Two weeks ago last Monday, I was holed up in Exley for a late-evening study session with two things on my mind. One was my assigned readings for my Greek History class and the other was my Fantasy Football matchup. I had given up any hope of prevailing in the latter, being down by 30 points with only one player left in my arsenal. I should have known better. That one player remaining was Derrick Henry, the Tennessee Titans’ superhuman running back, who rushed for 143 yards and three touchdowns that night. Moreover, he accomplished this feat against the Buffalo Bills, who had proved themselves the previous week to be the best team in the NFL after avenging their AFC Championship Game loss to the Kansas City Chiefs. By virtue of Henry’s efforts, Tennessee ended up winning by three points. Taking a break from a passage of Herodotus’ “Histories,” I saw that I had won by five.
Just before I made my way back to my dorm, I read a tweet that expressed the sentiment that one could sleep well at night with Derrick Henry on their fantasy team. I concurred at the time, but now I may soon be making an investment in NyQuil. Last Sunday during a 34–31 overtime victory against the Indianapolis Colts, Henry suffered a broken foot, an injury that will require surgery to heal. At the very least he will be out for six to ten weeks and it is possible that his season is over. Let me be clear that the greatest loss here is not to my fantasy football team, but to Derrick Henry himself, the Tennessee Titans, and to football as a whole. In fact, it’s a stretch to categorize my loss as being a loss at all. That said, I (and undoubtedly every other fantasy owner who had Derrick Henry on his or her starting squad) cannot help but mourn this reversal of fortune.
To provide some context, there is nothing more valuable to a fantasy football team than an elite running back. This is because elite running backs have a tendency to score a lot of points and such running backs are exceptionally hard to acquire. As a result, these most valuable assets are usually the first to go in fantasy drafts. They are usually followed by elite wide receivers, who tend to be somewhat lower in scoring and somewhat higher in availability. Quarterbacks tend to go late; although they, like elite running backs, reliably amass sizable point totals, there are plenty of them to go around.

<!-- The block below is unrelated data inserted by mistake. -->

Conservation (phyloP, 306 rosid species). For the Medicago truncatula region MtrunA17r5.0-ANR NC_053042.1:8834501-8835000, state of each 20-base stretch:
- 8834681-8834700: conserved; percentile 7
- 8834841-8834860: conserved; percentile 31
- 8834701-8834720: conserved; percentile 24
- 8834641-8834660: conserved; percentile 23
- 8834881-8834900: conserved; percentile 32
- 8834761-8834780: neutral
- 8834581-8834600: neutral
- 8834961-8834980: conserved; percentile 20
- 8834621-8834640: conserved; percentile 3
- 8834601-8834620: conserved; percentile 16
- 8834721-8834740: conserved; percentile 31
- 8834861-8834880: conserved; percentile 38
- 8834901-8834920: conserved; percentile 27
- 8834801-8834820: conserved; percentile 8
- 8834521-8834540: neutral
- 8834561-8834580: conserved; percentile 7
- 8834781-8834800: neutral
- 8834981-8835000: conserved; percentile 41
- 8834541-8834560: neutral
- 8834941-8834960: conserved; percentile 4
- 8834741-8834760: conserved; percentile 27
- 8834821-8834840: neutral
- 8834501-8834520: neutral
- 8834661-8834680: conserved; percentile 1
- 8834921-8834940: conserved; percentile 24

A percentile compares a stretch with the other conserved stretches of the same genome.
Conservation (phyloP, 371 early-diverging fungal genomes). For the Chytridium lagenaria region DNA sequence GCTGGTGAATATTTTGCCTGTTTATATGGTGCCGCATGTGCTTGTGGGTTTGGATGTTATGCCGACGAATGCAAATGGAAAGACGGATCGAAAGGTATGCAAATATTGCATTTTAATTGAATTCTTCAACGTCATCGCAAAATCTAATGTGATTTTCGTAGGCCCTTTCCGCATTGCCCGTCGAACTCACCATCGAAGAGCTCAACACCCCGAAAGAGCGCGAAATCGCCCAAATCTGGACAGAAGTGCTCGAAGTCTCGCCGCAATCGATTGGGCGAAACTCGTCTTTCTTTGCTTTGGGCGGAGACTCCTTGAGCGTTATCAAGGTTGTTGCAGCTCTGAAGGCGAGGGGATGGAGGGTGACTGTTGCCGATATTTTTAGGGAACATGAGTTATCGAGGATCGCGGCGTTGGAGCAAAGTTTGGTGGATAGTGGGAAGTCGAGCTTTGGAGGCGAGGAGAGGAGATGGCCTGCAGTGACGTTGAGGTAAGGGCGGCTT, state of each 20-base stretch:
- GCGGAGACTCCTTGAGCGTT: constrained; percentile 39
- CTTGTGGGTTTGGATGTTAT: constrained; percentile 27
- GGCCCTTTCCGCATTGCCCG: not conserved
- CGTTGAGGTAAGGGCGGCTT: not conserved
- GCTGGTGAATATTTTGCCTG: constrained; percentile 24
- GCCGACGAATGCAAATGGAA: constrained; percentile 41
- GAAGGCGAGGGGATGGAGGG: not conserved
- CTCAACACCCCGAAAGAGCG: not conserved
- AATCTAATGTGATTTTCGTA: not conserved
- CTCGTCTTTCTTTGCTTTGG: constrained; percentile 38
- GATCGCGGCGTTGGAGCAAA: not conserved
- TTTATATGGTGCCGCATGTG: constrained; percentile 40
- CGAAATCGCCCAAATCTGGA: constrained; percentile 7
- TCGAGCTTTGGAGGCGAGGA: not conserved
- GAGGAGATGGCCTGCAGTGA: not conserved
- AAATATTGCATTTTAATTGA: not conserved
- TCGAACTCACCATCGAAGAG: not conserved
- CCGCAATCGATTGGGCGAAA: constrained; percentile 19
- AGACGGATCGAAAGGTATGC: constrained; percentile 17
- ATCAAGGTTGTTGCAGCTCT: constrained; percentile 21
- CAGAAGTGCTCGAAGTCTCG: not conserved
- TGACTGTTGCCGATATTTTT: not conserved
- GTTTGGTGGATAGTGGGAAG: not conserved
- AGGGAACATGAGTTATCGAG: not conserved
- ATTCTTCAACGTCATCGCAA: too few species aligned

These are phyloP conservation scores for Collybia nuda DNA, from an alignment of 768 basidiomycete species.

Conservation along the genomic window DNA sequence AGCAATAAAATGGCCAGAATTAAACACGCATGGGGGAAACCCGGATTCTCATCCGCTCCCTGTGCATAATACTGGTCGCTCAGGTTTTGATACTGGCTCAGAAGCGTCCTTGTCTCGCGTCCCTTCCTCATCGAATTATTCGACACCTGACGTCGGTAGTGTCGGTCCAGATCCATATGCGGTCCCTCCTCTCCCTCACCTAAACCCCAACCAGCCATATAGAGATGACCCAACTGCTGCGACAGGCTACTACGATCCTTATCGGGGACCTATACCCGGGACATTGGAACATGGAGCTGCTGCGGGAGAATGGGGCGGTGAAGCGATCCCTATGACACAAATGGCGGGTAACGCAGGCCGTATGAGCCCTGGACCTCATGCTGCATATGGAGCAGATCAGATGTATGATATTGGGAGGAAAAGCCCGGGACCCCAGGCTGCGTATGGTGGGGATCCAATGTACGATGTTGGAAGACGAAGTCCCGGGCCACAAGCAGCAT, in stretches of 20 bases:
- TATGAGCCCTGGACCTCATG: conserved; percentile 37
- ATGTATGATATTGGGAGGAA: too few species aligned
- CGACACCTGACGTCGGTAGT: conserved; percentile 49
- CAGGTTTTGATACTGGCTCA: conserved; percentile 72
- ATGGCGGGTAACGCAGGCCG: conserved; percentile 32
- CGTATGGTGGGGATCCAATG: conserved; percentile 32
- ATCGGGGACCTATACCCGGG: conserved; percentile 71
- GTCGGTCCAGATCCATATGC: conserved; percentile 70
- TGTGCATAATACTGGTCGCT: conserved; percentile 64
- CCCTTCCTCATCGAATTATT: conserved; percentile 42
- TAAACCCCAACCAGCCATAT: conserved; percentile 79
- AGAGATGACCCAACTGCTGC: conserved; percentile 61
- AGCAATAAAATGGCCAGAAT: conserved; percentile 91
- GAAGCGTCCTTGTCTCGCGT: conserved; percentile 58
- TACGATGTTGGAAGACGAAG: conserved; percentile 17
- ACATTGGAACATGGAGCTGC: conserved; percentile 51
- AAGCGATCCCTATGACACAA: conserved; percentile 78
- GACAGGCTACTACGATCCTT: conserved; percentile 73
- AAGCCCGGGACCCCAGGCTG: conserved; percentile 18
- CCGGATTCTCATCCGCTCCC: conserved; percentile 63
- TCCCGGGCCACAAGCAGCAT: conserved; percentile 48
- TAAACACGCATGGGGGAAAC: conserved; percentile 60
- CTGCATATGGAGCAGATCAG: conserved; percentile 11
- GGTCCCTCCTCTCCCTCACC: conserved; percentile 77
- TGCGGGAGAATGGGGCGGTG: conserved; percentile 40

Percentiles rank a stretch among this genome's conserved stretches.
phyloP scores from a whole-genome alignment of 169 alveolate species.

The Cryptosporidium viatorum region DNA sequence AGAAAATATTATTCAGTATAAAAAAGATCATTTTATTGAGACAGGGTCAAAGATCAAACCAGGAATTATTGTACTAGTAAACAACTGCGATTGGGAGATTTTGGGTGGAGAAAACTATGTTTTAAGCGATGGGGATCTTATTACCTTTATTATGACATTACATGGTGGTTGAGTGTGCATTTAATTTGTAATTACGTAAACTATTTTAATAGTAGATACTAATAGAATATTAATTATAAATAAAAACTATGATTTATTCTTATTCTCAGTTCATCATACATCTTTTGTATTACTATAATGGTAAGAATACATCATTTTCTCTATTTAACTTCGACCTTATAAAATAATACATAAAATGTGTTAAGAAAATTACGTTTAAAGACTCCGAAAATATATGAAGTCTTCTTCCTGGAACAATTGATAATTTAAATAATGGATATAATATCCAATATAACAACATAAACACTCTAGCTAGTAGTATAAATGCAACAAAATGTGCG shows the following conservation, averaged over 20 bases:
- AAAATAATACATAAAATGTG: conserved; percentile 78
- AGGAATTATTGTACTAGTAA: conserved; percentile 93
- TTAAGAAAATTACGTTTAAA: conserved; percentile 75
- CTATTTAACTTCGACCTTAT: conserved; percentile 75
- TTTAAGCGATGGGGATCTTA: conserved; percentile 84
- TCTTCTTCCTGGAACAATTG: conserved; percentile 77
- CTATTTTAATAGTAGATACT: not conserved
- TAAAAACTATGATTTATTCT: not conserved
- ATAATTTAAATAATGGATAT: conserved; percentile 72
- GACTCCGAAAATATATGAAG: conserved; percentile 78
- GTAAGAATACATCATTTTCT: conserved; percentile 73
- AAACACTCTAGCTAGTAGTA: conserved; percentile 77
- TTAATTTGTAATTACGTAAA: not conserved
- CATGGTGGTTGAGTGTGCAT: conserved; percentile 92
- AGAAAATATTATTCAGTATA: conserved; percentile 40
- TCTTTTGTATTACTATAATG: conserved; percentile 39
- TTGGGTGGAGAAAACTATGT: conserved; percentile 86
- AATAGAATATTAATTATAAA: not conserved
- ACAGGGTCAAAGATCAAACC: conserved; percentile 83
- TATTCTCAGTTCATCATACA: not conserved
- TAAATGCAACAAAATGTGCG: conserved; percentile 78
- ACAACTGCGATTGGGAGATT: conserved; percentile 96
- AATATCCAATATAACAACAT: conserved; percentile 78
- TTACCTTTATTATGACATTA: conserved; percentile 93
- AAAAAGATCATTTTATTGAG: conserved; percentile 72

However, elite running backs are almost as volatile as they are valuable. No other skill position subjects players to so much wear and tear, and NFL franchises have an unfortunate tendency of running star backs into the ground. Consider Todd Gurley, the former face of the Los Angeles Rams, who was the consensus MVP of my first fantasy football league back in 2017. That year, he was the NFL’s Offensive Player of the Year, and in 2018 the Rams gave him a four-year, $57.5 million contract extension that included $45 million in guarantees, which made him the highest-paid running back in the history of the NFL. Two years later, he was released from his contract because of a precipitous decline in performance due to a bad knee.
Another elucidating example is that of the Carolina Panthers’ Christian McCaffrey, who last year took the title of highest-paid running back in NFL history from the Dallas Cowboys’ Ezekiel Elliot, who himself took it from Gurley in 2019. This contract was preceded by his remarkable 1,000-1,000 yard season (1,000 yards rushing and 1,000 receiving), and he got through the first three years of his career without missing a single game. Last season, the first after his record contract, he missed 13 games due to an ankle sprain and shoulder injury, and this season he’s been out since week three after injuring his hamstring. It should be noted that McCaffrey, along with Derrick Henry, was one of the two highest prospects in this year’s fantasy football draft.
Obviously, the god of football—both real and fantasy—is a jealous one. Like the cosmic forces I read of in Herodotus’ narrative for my class, the universe allows neither running backs nor fantasy football owners to grow too great, striking them down in their primes. Also on display is the incredible randomness of football, a sport that sometimes feels as unpredictable as New England weather. Hopefully, Derrick Henry will be spared a fate that is beset by injury, and perhaps he’ll even return later this season and go back to scoring three touchdowns a game. In the meantime, I’d best check who’s available on waivers.
Noah Coyle can be reached at firstname.lastname@example.org.